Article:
2. Academic Judgement marking rate (5.2.1) will apply for marking assessments where a student is required to make an argument or build a case.
- Examples include:
- marking essays or case studies that require analysis
- marking assignments that require more detailed reading, assessment and feedback
- project reports where a fixed template cannot be given
- portfolio of work, self directed projects or studio projects
There are also rates specified for repeat lectures or tutorials. For more details refer to Schedule 1 in the RMIT Academic and Professional Staff Enterprise Agreement 2014.
Casual Vocational Education teaching staff (only)
- The paid teaching duty hour is inclusive of preparation.
- Non teaching hours cover anything that is not teaching delivery.
- The casual rates for Vocational Education teachers are in lieu of any other loadings and paid leave.
- It should be noted that a casual Vocational Education teacher will be paid for a minimum of 2 hours for each period of engagement, whether or not the time for which he/they are employed is less than 2 hours.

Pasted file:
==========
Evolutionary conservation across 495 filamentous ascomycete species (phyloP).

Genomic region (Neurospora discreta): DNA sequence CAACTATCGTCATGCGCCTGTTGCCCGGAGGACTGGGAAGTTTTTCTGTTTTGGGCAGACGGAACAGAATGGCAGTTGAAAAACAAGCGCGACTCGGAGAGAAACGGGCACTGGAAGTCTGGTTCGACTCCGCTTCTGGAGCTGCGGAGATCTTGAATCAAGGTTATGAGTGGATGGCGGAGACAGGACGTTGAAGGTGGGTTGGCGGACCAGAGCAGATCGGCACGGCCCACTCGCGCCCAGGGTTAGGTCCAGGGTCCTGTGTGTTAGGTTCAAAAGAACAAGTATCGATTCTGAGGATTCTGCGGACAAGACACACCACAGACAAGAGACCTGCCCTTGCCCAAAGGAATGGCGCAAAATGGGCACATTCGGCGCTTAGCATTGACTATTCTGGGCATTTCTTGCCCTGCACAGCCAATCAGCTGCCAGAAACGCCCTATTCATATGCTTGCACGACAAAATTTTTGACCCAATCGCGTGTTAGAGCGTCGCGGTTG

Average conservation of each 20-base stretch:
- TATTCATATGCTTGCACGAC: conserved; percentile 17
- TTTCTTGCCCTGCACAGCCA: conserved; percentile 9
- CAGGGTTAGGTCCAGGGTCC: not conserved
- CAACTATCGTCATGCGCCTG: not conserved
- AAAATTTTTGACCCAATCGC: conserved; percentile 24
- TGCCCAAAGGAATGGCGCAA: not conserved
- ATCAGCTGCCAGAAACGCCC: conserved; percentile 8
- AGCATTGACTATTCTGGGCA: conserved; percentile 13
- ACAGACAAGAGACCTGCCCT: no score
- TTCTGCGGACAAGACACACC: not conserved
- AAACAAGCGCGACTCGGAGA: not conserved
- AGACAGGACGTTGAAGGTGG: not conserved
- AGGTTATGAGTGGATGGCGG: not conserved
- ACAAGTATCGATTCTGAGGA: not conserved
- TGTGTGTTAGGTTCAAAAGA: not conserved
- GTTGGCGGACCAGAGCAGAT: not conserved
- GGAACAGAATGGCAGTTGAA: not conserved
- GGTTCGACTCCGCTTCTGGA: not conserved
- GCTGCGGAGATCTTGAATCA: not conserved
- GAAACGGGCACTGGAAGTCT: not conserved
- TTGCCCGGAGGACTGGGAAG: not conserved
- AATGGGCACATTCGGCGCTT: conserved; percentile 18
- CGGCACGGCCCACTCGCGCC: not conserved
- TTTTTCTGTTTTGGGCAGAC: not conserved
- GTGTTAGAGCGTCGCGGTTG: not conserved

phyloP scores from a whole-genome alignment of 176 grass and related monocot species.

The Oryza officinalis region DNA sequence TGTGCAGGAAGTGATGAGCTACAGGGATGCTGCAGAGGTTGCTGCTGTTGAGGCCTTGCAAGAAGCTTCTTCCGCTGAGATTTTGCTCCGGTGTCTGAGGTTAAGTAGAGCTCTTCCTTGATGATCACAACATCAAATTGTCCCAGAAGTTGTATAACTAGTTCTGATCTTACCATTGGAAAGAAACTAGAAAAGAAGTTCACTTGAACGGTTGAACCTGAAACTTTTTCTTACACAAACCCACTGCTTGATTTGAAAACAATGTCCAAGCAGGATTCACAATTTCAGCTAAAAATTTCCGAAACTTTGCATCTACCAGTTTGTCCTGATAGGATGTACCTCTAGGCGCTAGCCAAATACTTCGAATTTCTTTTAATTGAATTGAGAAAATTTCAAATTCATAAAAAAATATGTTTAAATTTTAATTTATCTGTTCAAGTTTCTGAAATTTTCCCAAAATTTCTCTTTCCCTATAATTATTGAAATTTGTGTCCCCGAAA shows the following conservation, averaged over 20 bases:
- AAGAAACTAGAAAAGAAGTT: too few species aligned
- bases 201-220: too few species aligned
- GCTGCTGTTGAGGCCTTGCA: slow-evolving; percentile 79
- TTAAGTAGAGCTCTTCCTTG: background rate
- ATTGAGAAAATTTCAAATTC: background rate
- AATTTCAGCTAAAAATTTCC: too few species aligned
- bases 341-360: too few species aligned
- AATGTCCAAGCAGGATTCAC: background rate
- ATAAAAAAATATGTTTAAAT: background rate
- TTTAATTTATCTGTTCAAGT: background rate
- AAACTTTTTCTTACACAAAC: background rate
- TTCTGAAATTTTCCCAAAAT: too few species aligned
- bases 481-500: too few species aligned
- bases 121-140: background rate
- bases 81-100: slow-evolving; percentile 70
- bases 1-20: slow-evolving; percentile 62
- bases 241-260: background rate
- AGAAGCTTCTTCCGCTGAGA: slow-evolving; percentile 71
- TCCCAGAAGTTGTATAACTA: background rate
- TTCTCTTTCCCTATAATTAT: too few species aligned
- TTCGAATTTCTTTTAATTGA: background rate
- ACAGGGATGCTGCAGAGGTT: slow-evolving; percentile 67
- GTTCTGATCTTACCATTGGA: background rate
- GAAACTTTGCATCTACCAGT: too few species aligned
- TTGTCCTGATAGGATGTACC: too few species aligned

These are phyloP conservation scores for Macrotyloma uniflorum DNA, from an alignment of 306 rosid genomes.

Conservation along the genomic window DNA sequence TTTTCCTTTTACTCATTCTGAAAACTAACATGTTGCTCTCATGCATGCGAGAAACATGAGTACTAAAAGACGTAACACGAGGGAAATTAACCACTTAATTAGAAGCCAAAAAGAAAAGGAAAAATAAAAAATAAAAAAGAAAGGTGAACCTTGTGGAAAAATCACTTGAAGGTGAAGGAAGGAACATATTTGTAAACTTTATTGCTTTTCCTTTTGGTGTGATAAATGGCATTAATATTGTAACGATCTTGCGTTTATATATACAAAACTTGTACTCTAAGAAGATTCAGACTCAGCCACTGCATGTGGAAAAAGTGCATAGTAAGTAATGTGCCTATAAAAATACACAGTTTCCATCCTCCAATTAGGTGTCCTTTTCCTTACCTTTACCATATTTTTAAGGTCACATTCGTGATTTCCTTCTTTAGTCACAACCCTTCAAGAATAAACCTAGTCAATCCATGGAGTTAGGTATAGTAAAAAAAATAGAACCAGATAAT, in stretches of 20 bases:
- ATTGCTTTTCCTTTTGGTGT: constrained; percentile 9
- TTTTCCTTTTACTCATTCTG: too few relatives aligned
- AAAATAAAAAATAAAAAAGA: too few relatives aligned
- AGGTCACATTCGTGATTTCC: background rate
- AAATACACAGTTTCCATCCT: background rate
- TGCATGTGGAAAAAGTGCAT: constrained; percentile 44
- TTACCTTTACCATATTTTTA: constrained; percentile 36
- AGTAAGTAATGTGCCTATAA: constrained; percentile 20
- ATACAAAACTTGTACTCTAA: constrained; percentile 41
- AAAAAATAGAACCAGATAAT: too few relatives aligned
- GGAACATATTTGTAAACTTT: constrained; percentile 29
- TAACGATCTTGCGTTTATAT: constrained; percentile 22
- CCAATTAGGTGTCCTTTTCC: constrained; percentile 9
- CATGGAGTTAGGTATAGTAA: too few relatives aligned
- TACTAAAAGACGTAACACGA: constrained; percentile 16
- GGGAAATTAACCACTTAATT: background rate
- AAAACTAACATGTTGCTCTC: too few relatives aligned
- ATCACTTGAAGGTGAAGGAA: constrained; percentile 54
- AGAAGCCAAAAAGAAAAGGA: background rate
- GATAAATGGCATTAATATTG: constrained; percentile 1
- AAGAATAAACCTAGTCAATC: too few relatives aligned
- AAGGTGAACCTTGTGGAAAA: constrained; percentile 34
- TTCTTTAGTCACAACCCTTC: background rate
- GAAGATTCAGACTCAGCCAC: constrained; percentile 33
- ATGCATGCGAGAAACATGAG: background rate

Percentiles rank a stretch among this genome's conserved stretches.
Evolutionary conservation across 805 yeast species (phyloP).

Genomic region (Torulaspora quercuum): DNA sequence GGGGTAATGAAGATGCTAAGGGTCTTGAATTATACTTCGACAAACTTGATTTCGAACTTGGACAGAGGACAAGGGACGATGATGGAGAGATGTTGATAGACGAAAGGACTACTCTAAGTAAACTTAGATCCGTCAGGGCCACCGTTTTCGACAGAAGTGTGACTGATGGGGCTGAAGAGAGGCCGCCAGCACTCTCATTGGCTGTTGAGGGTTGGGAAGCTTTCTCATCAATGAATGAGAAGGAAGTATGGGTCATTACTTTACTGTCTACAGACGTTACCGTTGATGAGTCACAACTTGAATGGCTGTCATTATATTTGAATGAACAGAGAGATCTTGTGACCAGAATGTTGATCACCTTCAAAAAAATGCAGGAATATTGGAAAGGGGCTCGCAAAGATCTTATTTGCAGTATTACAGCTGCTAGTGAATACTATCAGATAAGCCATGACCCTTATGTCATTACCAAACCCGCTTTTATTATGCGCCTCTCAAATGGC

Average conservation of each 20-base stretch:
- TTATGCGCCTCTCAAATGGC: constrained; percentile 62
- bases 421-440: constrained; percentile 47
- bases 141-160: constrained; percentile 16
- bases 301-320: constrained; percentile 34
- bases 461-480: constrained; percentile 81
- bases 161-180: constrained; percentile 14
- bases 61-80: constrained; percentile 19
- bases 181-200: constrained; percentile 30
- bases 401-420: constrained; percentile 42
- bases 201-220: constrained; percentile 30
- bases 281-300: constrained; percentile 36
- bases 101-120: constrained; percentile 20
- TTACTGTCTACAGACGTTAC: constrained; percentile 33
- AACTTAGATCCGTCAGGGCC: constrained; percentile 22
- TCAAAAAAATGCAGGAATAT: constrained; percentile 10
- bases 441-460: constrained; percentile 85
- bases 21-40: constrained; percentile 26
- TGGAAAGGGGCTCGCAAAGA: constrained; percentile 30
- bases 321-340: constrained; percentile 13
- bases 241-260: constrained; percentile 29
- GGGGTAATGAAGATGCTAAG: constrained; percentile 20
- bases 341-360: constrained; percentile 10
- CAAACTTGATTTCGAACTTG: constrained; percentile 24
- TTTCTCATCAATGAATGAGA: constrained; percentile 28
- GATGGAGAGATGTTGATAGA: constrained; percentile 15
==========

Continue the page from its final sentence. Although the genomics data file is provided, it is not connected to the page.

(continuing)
- Casual Vocational Education teaching staff teaching into vocational qualifications must demonstrate that they possess the mandatory vocational, training and assessment competencies. For more information please refer to the VE teacher qualifications policy process.
4. Employee records
The University’s central payroll system records the casual’s name, address, staff number, rate of pay, hours worked and organisation unit. It is recommended that each School maintain their own database containing details such as work experience, qualifications, subjects taught and effectiveness on each casual as this will assist them in monitoring the quality of their staff and programs. Such information should be kept at least seven years following the cessation of the staff member’s employment.